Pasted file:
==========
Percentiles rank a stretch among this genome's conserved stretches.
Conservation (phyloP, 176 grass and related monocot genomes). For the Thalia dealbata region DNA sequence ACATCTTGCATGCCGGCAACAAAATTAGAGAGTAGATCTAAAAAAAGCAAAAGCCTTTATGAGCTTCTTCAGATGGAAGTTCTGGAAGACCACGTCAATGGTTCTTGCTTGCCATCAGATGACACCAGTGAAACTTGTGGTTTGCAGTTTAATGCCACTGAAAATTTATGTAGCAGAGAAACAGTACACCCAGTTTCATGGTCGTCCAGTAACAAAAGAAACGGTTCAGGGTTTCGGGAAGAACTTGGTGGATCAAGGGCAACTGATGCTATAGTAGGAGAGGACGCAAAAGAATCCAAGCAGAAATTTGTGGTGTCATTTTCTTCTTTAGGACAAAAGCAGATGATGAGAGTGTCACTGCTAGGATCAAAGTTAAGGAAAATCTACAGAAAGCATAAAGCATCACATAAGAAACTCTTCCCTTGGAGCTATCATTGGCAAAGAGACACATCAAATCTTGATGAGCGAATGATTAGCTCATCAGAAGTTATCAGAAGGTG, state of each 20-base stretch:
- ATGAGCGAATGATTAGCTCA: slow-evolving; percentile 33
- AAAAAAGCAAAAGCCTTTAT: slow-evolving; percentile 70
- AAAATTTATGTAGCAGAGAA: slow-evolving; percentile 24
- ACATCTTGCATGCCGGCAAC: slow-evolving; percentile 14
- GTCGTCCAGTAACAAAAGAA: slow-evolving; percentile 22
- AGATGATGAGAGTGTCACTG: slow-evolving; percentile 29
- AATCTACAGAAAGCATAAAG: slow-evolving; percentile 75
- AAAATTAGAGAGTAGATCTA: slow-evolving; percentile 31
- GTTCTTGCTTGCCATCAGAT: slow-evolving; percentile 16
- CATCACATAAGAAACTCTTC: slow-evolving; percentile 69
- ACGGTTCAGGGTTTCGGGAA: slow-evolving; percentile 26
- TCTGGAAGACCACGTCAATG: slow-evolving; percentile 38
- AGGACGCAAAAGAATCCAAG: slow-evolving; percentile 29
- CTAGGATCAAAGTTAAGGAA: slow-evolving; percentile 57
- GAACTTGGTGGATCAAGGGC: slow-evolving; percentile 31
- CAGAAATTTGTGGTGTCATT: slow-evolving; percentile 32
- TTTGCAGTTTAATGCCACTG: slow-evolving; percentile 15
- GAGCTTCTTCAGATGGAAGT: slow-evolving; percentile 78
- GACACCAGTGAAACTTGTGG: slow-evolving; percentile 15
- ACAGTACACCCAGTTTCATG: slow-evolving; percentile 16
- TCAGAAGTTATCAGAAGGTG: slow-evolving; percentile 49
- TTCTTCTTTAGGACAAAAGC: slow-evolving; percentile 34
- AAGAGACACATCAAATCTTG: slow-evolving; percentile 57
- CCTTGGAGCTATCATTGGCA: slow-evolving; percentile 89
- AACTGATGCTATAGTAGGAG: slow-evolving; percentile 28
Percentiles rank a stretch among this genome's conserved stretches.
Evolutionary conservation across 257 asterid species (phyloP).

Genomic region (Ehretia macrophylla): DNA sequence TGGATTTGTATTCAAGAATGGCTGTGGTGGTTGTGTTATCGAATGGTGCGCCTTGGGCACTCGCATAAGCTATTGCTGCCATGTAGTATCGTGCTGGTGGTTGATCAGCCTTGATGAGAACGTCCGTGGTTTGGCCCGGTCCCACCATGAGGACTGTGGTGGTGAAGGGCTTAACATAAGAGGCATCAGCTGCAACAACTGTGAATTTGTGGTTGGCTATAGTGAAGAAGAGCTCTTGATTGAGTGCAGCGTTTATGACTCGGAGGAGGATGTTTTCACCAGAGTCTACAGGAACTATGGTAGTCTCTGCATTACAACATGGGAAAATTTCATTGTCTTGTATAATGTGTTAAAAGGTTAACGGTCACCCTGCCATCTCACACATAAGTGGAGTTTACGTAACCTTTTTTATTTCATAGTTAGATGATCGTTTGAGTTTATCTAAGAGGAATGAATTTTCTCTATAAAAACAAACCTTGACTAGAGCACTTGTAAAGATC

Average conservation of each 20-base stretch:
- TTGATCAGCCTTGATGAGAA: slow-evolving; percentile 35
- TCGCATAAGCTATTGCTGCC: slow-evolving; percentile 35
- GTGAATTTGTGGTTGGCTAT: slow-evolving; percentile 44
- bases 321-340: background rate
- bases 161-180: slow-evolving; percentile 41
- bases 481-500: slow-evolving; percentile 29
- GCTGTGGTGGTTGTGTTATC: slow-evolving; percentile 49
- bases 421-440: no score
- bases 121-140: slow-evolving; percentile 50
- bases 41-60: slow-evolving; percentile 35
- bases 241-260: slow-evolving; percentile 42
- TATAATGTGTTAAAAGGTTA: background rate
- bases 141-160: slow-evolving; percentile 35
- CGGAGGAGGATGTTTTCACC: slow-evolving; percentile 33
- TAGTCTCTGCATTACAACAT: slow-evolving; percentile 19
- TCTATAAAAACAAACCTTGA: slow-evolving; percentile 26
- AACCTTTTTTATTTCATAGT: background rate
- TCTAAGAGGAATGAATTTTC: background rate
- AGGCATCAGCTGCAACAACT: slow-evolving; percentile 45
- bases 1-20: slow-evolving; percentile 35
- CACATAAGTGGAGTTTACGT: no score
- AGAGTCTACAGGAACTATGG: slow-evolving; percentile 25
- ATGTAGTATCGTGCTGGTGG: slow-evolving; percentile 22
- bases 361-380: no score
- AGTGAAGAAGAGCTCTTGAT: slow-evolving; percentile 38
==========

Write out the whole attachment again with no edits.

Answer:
Percentiles rank a stretch among this genome's conserved stretches.
Conservation (phyloP, 176 grass and related monocot genomes). For the Thalia dealbata region DNA sequence ACATCTTGCATGCCGGCAACAAAATTAGAGAGTAGATCTAAAAAAAGCAAAAGCCTTTATGAGCTTCTTCAGATGGAAGTTCTGGAAGACCACGTCAATGGTTCTTGCTTGCCATCAGATGACACCAGTGAAACTTGTGGTTTGCAGTTTAATGCCACTGAAAATTTATGTAGCAGAGAAACAGTACACCCAGTTTCATGGTCGTCCAGTAACAAAAGAAACGGTTCAGGGTTTCGGGAAGAACTTGGTGGATCAAGGGCAACTGATGCTATAGTAGGAGAGGACGCAAAAGAATCCAAGCAGAAATTTGTGGTGTCATTTTCTTCTTTAGGACAAAAGCAGATGATGAGAGTGTCACTGCTAGGATCAAAGTTAAGGAAAATCTACAGAAAGCATAAAGCATCACATAAGAAACTCTTCCCTTGGAGCTATCATTGGCAAAGAGACACATCAAATCTTGATGAGCGAATGATTAGCTCATCAGAAGTTATCAGAAGGTG, state of each 20-base stretch:
- ATGAGCGAATGATTAGCTCA: slow-evolving; percentile 33
- AAAAAAGCAAAAGCCTTTAT: slow-evolving; percentile 70
- AAAATTTATGTAGCAGAGAA: slow-evolving; percentile 24
- ACATCTTGCATGCCGGCAAC: slow-evolving; percentile 14
- GTCGTCCAGTAACAAAAGAA: slow-evolving; percentile 22
- AGATGATGAGAGTGTCACTG: slow-evolving; percentile 29
- AATCTACAGAAAGCATAAAG: slow-evolving; percentile 75
- AAAATTAGAGAGTAGATCTA: slow-evolving; percentile 31
- GTTCTTGCTTGCCATCAGAT: slow-evolving; percentile 16
- CATCACATAAGAAACTCTTC: slow-evolving; percentile 69
- ACGGTTCAGGGTTTCGGGAA: slow-evolving; percentile 26
- TCTGGAAGACCACGTCAATG: slow-evolving; percentile 38
- AGGACGCAAAAGAATCCAAG: slow-evolving; percentile 29
- CTAGGATCAAAGTTAAGGAA: slow-evolving; percentile 57
- GAACTTGGTGGATCAAGGGC: slow-evolving; percentile 31
- CAGAAATTTGTGGTGTCATT: slow-evolving; percentile 32
- TTTGCAGTTTAATGCCACTG: slow-evolving; percentile 15
- GAGCTTCTTCAGATGGAAGT: slow-evolving; percentile 78
- GACACCAGTGAAACTTGTGG: slow-evolving; percentile 15
- ACAGTACACCCAGTTTCATG: slow-evolving; percentile 16
- TCAGAAGTTATCAGAAGGTG: slow-evolving; percentile 49
- TTCTTCTTTAGGACAAAAGC: slow-evolving; percentile 34
- AAGAGACACATCAAATCTTG: slow-evolving; percentile 57
- CCTTGGAGCTATCATTGGCA: slow-evolving; percentile 89
- AACTGATGCTATAGTAGGAG: slow-evolving; percentile 28
Percentiles rank a stretch among this genome's conserved stretches.
Evolutionary conservation across 257 asterid species (phyloP).

Genomic region (Ehretia macrophylla): DNA sequence TGGATTTGTATTCAAGAATGGCTGTGGTGGTTGTGTTATCGAATGGTGCGCCTTGGGCACTCGCATAAGCTATTGCTGCCATGTAGTATCGTGCTGGTGGTTGATCAGCCTTGATGAGAACGTCCGTGGTTTGGCCCGGTCCCACCATGAGGACTGTGGTGGTGAAGGGCTTAACATAAGAGGCATCAGCTGCAACAACTGTGAATTTGTGGTTGGCTATAGTGAAGAAGAGCTCTTGATTGAGTGCAGCGTTTATGACTCGGAGGAGGATGTTTTCACCAGAGTCTACAGGAACTATGGTAGTCTCTGCATTACAACATGGGAAAATTTCATTGTCTTGTATAATGTGTTAAAAGGTTAACGGTCACCCTGCCATCTCACACATAAGTGGAGTTTACGTAACCTTTTTTATTTCATAGTTAGATGATCGTTTGAGTTTATCTAAGAGGAATGAATTTTCTCTATAAAAACAAACCTTGACTAGAGCACTTGTAAAGATC

Average conservation of each 20-base stretch:
- TTGATCAGCCTTGATGAGAA: slow-evolving; percentile 35
- TCGCATAAGCTATTGCTGCC: slow-evolving; percentile 35
- GTGAATTTGTGGTTGGCTAT: slow-evolving; percentile 44
- bases 321-340: background rate
- bases 161-180: slow-evolving; percentile 41
- bases 481-500: slow-evolving; percentile 29
- GCTGTGGTGGTTGTGTTATC: slow-evolving; percentile 49
- bases 421-440: no score
- bases 121-140: slow-evolving; percentile 50
- bases 41-60: slow-evolving; percentile 35
- bases 241-260: slow-evolving; percentile 42
- TATAATGTGTTAAAAGGTTA: background rate
- bases 141-160: slow-evolving; percentile 35
- CGGAGGAGGATGTTTTCACC: slow-evolving; percentile 33
- TAGTCTCTGCATTACAACAT: slow-evolving; percentile 19
- TCTATAAAAACAAACCTTGA: slow-evolving; percentile 26
- AACCTTTTTTATTTCATAGT: background rate
- TCTAAGAGGAATGAATTTTC: background rate
- AGGCATCAGCTGCAACAACT: slow-evolving; percentile 45
- bases 1-20: slow-evolving; percentile 35
- CACATAAGTGGAGTTTACGT: no score
- AGAGTCTACAGGAACTATGG: slow-evolving; percentile 25
- ATGTAGTATCGTGCTGGTGG: slow-evolving; percentile 22
- bases 361-380: no score
- AGTGAAGAAGAGCTCTTGAT: slow-evolving; percentile 38